Model UN

Model UN is a highly popular school event, with over 100 schools attending regularly in the Auckland Region.

It is modelled on the General Assembly of the United Nations; however, it is adapted to suit the students, fitting in with their other extra-curricular activities.

The purpose of these events is to stimulate an understanding and interest in the United Nations, whilst developing future bridges of goodwill, to ensure the maintenance of world peace and understanding. These events benefit the students, by providing them with an awareness of our world, enhancing their public speaking and developing friendships whilst working through current and relevant world issues.

An example of one the recent events the Model UN attended was the Rotary Model United Nations Assembly, run over 2 days (18th-19th of May at Auckland Girls Grammar School where students from almost 60 schools from all over the North Island came together to debate and discuss pressing and very relevant world issues like refugees and the migration crisis, nuclear stockpiles, child illiteracy, free trade and the integrity of elections while representing an assigned country.

These gave students who attended the chance to engage in thought-provoking discussions about these topics while collaborating with others in an intense and professional but sociable and fun environment, chaired by an ex-speaker of parliament.

Our Strathallan team was assigned the country of Germany and handled it excellently with on point debating and brilliant speeches regarding the remits of free trade and women’s rights. Overall a fun weekend and congratulations to the Strathallan team for their efforts.

Mental Maths Masters

Once again, our students have shown that they are mental maths masters in the online SuperTmatik Mental Maths competition.

After class or student playoffs, the top three mental mathematicians in each year group were selected to go forward to the finals – and they didn’t disappoint.

All 15 students came out with results in the top 500 out of tens of thousands of competitors with four students managing to place in the top 10, an absolutely amazing achievement.

Congratulations to the following:

Top 10: Jiya Talwar, Jwalin Shah, Manya Talwar, Adam El-Khatib
Top 100: Kevin Fan, Stephanie Chen, Gason Ma, Amanjot Kaur, Zac Perkin, Jeremy Foo, Sarah Carruthers
Top 500: Melvin Jia, Hayden Manak, Jason Wang, Ethan Foo

Creative writers’ course

Creative non-fiction. At first glance, it might seem an oxymoron – indeed, it did to me. ‘How can something rooted in pure fact be creative?’ I had wondered to myself when I was first introduced to the concept last Friday, at the Michael King Writers’ Centre in Parnell. There I was, one of two lucky students from ACG Strathallan who attended a writing workshop entitled “Creative Non-fiction and the Short Story”.

It was the first of our two guest speakers, Bianca Zander, who worked with us on this apparently contrary genre. A recipient of the CNZ Louis Johnson New Writer’s Bursary, presently the editor of Little Treasures magazine, an author of two novels – as well as a multitude of works for radio, television, and film – and having taught creative writing at both AUT and MIT, to say she was an authority on the subject of writing would be quite the understatement. She explained that, in essence, creative non-fiction was “a true story well told”; the inclusion of literary devices such as dialogue and metaphorical description results in a piece which seeks to entertain as well as inform its reader. As an aspiring journalist, this concept very much appealed to me, as is hopefully apparent by the style of this article.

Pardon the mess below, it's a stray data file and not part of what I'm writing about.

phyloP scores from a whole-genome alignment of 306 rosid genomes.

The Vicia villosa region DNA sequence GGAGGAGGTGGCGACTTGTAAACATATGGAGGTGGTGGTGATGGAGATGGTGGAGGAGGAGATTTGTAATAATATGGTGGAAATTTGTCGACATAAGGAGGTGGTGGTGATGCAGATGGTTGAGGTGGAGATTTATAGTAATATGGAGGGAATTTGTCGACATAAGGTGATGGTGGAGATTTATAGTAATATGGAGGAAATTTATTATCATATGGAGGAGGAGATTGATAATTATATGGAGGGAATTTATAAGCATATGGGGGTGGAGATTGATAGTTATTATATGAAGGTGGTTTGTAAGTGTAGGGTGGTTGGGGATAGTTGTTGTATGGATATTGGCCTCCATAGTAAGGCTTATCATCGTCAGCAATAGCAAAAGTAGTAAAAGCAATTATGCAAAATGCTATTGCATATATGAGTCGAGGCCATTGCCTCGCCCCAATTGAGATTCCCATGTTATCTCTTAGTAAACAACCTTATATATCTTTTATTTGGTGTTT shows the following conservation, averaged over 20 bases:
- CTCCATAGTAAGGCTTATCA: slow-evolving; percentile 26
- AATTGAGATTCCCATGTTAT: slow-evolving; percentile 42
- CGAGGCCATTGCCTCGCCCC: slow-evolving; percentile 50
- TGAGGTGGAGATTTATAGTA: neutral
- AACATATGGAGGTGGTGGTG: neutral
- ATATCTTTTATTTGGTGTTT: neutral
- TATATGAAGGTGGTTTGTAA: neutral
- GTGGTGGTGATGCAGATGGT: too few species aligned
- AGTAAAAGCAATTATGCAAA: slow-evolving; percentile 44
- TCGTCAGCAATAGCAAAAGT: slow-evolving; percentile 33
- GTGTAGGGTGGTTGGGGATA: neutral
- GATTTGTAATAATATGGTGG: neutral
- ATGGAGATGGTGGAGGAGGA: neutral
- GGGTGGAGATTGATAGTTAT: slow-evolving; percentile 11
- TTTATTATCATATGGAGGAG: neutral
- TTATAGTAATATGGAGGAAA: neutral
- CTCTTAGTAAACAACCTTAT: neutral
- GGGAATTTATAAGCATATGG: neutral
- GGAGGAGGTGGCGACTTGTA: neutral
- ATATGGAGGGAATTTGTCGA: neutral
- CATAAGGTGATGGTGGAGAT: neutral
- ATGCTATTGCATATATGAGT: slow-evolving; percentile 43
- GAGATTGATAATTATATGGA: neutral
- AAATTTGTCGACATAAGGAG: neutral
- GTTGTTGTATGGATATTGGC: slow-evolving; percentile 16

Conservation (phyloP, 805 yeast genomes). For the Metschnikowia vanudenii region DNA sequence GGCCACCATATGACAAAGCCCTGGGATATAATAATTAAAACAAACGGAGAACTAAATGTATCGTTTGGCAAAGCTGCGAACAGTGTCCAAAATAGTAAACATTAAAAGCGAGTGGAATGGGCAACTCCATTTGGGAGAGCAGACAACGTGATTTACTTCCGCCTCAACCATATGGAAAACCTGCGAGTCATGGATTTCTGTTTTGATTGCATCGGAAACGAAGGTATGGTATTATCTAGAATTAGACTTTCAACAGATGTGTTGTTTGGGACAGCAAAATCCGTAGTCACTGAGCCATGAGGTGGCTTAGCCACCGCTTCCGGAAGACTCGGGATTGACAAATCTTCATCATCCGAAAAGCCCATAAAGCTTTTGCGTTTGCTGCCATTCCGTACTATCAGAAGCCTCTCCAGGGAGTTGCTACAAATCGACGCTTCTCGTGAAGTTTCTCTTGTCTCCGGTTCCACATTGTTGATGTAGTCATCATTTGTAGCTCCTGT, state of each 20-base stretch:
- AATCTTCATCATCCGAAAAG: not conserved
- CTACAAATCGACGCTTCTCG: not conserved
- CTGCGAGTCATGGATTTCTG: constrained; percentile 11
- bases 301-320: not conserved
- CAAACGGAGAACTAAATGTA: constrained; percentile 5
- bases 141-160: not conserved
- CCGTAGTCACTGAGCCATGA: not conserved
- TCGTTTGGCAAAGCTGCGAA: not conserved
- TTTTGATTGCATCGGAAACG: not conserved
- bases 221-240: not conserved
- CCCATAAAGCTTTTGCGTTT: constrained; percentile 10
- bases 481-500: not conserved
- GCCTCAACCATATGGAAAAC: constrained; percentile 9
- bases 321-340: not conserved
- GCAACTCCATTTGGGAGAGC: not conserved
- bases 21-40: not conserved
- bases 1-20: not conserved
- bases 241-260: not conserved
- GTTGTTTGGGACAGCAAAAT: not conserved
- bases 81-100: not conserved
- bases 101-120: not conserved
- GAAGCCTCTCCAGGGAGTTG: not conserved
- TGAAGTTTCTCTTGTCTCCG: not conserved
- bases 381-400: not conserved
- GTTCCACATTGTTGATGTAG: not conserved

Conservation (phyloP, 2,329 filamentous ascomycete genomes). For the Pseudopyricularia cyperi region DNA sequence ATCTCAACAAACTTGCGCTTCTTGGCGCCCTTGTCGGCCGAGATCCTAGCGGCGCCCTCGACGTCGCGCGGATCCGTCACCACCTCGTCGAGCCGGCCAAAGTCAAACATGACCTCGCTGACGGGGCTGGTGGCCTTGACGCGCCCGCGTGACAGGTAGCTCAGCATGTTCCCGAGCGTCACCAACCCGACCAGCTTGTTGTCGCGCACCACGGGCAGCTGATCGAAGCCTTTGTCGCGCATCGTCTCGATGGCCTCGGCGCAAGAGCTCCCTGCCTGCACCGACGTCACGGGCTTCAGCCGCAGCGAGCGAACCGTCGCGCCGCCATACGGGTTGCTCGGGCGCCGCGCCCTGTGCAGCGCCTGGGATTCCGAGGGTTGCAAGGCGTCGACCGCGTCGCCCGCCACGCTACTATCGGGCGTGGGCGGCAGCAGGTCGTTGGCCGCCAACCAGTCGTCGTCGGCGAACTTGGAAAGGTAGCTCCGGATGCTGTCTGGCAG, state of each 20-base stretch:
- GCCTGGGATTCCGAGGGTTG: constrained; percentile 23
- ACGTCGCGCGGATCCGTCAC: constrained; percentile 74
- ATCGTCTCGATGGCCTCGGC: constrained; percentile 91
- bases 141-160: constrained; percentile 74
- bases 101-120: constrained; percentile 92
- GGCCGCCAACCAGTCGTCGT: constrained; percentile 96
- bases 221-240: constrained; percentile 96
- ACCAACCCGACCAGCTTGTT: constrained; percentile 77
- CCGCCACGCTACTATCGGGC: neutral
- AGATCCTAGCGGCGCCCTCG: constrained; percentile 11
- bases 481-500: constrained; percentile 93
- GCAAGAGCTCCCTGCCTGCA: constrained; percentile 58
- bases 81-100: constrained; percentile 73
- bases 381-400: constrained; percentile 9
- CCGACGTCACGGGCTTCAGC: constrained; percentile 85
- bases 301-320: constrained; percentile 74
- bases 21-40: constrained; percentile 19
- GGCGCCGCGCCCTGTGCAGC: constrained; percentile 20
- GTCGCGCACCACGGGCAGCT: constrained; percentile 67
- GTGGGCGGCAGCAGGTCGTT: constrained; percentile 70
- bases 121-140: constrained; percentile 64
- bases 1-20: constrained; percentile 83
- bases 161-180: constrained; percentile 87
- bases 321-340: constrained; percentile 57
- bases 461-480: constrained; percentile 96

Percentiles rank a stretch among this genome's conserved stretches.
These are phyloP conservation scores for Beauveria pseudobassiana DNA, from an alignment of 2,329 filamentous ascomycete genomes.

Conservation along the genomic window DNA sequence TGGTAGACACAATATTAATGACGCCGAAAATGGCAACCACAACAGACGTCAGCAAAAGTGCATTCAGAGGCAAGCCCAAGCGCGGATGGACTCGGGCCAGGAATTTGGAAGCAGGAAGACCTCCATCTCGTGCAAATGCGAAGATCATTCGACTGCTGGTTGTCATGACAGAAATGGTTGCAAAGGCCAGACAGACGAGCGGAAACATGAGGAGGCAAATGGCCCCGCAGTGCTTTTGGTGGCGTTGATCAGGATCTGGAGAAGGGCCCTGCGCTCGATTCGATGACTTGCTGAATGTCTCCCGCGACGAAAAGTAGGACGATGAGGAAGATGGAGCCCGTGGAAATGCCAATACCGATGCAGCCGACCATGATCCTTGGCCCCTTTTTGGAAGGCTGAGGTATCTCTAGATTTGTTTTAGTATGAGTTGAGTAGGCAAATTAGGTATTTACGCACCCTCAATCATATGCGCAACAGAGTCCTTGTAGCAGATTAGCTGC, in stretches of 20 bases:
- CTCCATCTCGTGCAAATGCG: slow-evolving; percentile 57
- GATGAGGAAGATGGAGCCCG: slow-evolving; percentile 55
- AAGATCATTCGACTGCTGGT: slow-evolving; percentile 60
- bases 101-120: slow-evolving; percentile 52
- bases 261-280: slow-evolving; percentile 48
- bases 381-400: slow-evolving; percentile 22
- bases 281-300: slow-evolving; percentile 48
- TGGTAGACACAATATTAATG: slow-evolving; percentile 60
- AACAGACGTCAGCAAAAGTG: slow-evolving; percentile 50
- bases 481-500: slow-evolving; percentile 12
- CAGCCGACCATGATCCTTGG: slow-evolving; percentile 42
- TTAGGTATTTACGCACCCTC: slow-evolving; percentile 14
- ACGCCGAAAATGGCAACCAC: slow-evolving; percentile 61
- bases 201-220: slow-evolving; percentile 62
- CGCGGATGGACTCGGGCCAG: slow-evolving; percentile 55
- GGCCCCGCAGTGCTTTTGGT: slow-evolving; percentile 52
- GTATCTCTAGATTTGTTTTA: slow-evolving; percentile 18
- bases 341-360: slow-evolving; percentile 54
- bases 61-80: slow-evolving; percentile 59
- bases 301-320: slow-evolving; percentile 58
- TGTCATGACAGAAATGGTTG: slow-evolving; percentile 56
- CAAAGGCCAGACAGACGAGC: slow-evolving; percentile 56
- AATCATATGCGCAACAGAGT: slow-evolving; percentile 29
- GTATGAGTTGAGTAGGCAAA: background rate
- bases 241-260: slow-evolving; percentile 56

Ms. Zander also went on to demonstrate to us a technique for combating the bane of writers everywhere; writer’s block. We used the astutely named “One-Inch Window” – a one-inch by one-inch square cut into a piece of paper, functioning to eliminate outside distractions whilst describing a certain object viewed through the aforementioned aperture. Whilst mostly designed to prove the point that there is plenty to be described in a mere one-inch view, it was a fascinating and useful exercise nonetheless.

The second speaker was yet again undoubtedly qualified; Tracey Slaughter is a talented and accomplished multi-award-winning writer of short stories, and lecturer in creative writing at the University of Waikato. She worked with us on the skills involved with the writing of such pieces, including altering cliché opening lines to be more gripping, the best way to end a piece, and how to write characters properly. Passionate and personable, she was inspiring to everyone present, and provided welcome insight into the world of professional writing.

The workshop was, in a word, invaluable. Engaging and entertaining, we developed our abilities greatly, and added many techniques to our repertoire. I sincerely look forward to future events such as this, and wholeheartedly encourage other young writers to look into attending one such workshop too.

Although I do freely admit that the morning tea of biscuits and jelly snakes certainly contributed to my opinion.

Written by Angus Cameron who attended a writing workshop hosted by the Michael King Writer’s Centre at the National Library in Parnell.